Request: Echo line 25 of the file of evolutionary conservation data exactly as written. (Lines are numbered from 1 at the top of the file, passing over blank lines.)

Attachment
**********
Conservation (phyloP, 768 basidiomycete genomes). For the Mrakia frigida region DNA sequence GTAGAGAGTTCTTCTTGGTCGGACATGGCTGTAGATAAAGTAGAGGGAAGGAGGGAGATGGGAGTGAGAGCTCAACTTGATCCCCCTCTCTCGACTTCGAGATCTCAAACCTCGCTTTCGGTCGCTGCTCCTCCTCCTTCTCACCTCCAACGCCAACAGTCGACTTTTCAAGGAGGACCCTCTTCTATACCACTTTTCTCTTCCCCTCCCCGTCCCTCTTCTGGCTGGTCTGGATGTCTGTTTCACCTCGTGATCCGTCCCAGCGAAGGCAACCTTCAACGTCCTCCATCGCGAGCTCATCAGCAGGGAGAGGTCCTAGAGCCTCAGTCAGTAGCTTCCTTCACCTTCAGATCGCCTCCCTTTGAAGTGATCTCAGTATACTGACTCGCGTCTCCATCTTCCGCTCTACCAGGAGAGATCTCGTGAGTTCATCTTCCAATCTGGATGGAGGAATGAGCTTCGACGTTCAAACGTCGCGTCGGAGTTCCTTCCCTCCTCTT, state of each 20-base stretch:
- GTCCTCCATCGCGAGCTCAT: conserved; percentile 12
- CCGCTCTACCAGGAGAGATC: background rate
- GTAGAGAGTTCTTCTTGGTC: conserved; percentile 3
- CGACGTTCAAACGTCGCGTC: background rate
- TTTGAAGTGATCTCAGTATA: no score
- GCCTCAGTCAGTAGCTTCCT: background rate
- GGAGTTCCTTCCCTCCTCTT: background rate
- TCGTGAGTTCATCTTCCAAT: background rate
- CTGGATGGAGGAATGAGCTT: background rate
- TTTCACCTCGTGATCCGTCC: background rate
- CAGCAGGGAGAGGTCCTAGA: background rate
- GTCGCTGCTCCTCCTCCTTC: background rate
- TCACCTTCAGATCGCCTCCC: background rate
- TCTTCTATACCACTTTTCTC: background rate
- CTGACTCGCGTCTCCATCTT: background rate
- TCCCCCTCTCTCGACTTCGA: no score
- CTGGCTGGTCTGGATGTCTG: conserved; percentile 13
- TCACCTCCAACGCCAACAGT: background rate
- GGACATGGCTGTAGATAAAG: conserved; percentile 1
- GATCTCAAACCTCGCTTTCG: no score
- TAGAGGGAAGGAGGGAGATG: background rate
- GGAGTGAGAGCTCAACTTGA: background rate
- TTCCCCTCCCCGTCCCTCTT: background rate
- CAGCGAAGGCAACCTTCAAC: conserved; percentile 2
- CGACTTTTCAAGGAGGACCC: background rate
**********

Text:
- CAGCGAAGGCAACCTTCAAC: conserved; percentile 2